$2 bill flown on the "Free World's first two-manned space venture."Gemini 3 (Molly Brown) Flown Crew-Signed Two-Dollar Bill on Original Signed Certificate. A $2 United States Note, Series 1953C, signed to the left of Jefferson' portrait: "Gus Grissom/ GT-3", and to the right: "John Young/ 3-23-65", both in red felt tip. The bill is mounted to a 10" x 7.5" (sight size) certificate by Don Wagner, bearing the following text: "This is to certify that the currency with serial number A76270198A did as a matter of fact accompany 'Gus' Grissom & John Young on their three orbit flight, March 23, 1965, in the Gemini Space Craft 'Molly Brown.' Accomplishing the 'Free World's' first two-manned space venture.", beneath which are the signatures: "Gus Grissom" (1926-1967) and "John Young". Framed to an overall 11" x 8.5". Seldom offered and very desirable to both Space and Currency enthusiasts. Near pristine condition.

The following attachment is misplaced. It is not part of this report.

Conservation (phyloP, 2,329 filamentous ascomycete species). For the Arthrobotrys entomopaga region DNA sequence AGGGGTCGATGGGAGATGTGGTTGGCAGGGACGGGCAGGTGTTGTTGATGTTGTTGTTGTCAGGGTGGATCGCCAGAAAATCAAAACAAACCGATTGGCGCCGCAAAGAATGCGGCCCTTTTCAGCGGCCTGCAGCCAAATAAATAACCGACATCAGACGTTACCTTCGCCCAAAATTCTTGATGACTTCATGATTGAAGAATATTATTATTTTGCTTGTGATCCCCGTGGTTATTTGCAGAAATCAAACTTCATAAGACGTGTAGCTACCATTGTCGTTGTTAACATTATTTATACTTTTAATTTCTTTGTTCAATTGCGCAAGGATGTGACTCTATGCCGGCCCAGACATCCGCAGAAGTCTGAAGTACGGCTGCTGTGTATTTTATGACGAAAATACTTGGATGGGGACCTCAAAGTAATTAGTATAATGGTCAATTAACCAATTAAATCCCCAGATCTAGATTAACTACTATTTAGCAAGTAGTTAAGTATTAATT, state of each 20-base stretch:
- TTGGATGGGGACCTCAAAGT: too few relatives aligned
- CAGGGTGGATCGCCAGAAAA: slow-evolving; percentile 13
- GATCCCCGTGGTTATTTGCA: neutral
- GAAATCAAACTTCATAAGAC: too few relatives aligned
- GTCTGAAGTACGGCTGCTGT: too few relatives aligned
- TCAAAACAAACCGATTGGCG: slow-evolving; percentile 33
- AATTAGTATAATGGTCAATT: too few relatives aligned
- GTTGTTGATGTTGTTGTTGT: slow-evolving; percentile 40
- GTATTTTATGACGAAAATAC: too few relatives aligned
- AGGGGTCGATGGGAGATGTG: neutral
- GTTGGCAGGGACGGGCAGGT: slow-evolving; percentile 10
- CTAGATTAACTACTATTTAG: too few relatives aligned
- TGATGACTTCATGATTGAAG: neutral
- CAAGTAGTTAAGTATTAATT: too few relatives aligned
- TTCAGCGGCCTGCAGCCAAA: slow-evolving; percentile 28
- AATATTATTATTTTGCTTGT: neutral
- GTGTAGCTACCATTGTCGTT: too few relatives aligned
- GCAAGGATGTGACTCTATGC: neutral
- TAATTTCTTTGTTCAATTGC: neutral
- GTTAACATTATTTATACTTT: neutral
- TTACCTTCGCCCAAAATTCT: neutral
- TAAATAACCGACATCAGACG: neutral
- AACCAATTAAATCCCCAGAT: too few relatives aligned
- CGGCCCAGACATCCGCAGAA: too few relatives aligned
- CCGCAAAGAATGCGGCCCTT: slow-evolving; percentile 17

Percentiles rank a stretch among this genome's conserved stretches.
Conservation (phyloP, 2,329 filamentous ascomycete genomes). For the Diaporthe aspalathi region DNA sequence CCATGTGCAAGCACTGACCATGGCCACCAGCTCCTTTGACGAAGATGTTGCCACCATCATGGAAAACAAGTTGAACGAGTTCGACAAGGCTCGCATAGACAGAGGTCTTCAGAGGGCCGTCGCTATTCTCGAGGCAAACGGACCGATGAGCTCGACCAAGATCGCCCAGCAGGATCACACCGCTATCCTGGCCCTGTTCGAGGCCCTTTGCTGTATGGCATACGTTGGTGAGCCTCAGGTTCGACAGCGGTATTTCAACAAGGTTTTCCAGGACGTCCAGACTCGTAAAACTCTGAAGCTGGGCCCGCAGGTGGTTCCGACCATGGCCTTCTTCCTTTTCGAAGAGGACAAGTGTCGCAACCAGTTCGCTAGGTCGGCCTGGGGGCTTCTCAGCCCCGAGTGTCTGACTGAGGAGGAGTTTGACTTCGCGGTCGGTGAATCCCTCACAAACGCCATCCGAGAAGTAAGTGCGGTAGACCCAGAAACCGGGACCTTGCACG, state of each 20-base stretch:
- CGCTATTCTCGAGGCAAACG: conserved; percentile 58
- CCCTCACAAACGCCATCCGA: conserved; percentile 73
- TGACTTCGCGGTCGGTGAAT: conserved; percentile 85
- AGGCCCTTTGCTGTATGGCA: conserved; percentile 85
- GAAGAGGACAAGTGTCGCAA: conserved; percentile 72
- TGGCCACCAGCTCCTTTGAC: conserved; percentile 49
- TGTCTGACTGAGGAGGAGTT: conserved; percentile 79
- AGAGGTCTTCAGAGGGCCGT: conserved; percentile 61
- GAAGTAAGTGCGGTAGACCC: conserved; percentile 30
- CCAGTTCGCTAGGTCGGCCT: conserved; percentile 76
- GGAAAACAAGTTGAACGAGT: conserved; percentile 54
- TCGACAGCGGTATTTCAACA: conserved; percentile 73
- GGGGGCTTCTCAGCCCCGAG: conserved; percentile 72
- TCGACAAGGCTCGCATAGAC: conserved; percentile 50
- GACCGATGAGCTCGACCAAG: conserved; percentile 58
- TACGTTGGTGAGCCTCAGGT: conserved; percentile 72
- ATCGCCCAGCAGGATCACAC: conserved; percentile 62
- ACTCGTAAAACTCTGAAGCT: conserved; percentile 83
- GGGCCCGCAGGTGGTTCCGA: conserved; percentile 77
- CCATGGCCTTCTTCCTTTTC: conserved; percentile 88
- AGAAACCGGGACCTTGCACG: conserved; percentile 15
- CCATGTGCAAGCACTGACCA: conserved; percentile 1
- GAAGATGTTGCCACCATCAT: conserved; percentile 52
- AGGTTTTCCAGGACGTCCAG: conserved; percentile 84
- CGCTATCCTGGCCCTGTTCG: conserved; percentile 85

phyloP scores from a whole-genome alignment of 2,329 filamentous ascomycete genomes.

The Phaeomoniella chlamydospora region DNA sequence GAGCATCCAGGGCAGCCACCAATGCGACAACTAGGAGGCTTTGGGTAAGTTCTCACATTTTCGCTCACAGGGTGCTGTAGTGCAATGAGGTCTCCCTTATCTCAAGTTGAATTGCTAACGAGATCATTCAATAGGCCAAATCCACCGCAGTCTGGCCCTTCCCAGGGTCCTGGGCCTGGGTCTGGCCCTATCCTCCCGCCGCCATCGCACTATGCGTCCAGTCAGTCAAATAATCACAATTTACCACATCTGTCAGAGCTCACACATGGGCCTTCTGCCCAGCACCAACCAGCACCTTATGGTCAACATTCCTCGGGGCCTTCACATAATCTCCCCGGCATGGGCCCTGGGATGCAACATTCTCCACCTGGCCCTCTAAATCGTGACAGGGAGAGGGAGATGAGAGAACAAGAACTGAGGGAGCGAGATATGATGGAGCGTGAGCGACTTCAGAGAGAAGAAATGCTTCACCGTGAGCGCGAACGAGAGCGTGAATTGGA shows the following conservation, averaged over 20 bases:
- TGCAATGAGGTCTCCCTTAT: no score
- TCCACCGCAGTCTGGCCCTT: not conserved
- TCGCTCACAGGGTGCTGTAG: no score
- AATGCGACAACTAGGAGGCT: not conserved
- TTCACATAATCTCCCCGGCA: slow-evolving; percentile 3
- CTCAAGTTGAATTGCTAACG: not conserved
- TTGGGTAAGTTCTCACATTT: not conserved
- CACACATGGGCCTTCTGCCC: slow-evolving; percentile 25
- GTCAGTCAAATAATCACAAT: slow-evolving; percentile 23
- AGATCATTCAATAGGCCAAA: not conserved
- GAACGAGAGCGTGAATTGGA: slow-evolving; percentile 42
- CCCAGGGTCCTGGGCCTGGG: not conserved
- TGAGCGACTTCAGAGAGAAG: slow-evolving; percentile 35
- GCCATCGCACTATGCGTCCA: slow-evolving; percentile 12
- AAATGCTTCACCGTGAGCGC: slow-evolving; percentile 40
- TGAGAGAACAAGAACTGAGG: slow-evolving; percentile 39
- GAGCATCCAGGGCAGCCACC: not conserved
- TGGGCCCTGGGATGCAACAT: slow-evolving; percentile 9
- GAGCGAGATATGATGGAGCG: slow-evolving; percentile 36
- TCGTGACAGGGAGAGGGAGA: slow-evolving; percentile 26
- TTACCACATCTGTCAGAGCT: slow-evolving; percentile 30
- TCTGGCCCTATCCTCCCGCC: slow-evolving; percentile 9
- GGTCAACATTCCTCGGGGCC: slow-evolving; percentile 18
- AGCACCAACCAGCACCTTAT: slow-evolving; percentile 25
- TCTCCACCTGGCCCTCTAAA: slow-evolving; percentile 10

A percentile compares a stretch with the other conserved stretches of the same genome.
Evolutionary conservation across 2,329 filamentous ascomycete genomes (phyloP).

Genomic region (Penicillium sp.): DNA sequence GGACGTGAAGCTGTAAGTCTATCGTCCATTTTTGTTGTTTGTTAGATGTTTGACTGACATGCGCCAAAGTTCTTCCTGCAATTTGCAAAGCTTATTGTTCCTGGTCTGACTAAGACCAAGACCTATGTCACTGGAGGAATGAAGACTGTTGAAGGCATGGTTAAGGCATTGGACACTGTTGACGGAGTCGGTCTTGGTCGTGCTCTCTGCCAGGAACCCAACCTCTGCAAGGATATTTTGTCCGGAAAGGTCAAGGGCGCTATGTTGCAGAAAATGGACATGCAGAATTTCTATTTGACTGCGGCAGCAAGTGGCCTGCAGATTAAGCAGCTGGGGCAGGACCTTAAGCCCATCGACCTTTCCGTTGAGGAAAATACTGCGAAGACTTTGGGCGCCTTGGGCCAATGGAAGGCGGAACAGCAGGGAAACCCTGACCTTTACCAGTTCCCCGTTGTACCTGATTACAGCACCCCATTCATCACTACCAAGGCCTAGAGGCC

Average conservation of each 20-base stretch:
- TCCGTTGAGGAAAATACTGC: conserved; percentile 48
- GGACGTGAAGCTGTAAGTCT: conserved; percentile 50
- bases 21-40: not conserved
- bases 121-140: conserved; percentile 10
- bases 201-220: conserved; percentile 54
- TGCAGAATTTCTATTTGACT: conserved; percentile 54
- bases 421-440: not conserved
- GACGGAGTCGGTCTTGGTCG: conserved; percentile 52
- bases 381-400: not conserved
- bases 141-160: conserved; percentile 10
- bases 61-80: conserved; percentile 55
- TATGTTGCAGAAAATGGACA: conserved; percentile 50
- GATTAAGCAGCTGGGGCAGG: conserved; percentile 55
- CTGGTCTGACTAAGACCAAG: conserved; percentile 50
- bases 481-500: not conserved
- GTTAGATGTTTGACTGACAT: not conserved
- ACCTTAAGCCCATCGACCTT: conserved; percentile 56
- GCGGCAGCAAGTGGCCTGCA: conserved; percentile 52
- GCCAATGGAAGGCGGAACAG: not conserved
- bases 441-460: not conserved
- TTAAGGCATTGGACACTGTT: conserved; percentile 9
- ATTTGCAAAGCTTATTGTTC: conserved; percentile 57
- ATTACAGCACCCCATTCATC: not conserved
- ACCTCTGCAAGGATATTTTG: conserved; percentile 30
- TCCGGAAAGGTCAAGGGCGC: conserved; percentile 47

The story behind this flown $2 bill is told in Russell Still's Relics of the Space Race (Roswell, Georgia: PR Products, 1995): "On [Grissom's] Gemini 3 flight... a more aggressive plan for flying souvenirs was carried out by launch supervisors [Si] Parden, Joe Trambell, and Gunter Wendt's assistant, K.J. Day. The three gathered together a number of $1 and $2 bills as souvenirs for pad personnel... In spite of the scale of the operation, the trio managed to maintain it as one of the better-kept secrets of the space program. Without John Young's knowledge, Grissom OK'ed the plan. The currency was then wrapped in insulation and stuffed behind the Gemini's instrument panel on the right side. Gus, however, had his own covert scheme planned. Prior to the flight, Grissom asked the astronaut secretary, Lola Morrow, to gather together all the play money she could find... Grissom made the swap in the spacecraft. The flight went off as planned and Young and Grissom became the first American pair in space. Upon the spacecraft's return to the Cape, Day went in to retrieve the currency only to find that play money had mysteriously replaced the real greenbacks. He heard nothing from Grissom for two weeks. Then, one afternoon, Gus phoned to say that 'funny things can happen in space.'... Four more weeks passed without any further word from the astronaut. Finally, K. J. received a package. Inside were all the real bills, each signed by Grissom and Young in red ink. With their flown bills safely in hand, the trio asked McDonnell Aircraft Company inspector, Don Wagner, to design some nice looking certificates of authenticity. Day asked Grissom to have them signed by himself and Young... The certificates and bills were then quietly distributed to the Cape personnel." There is a list of the serial numbers of the flown bills on page 190 of this book; the serial number on this bill is included in that list.
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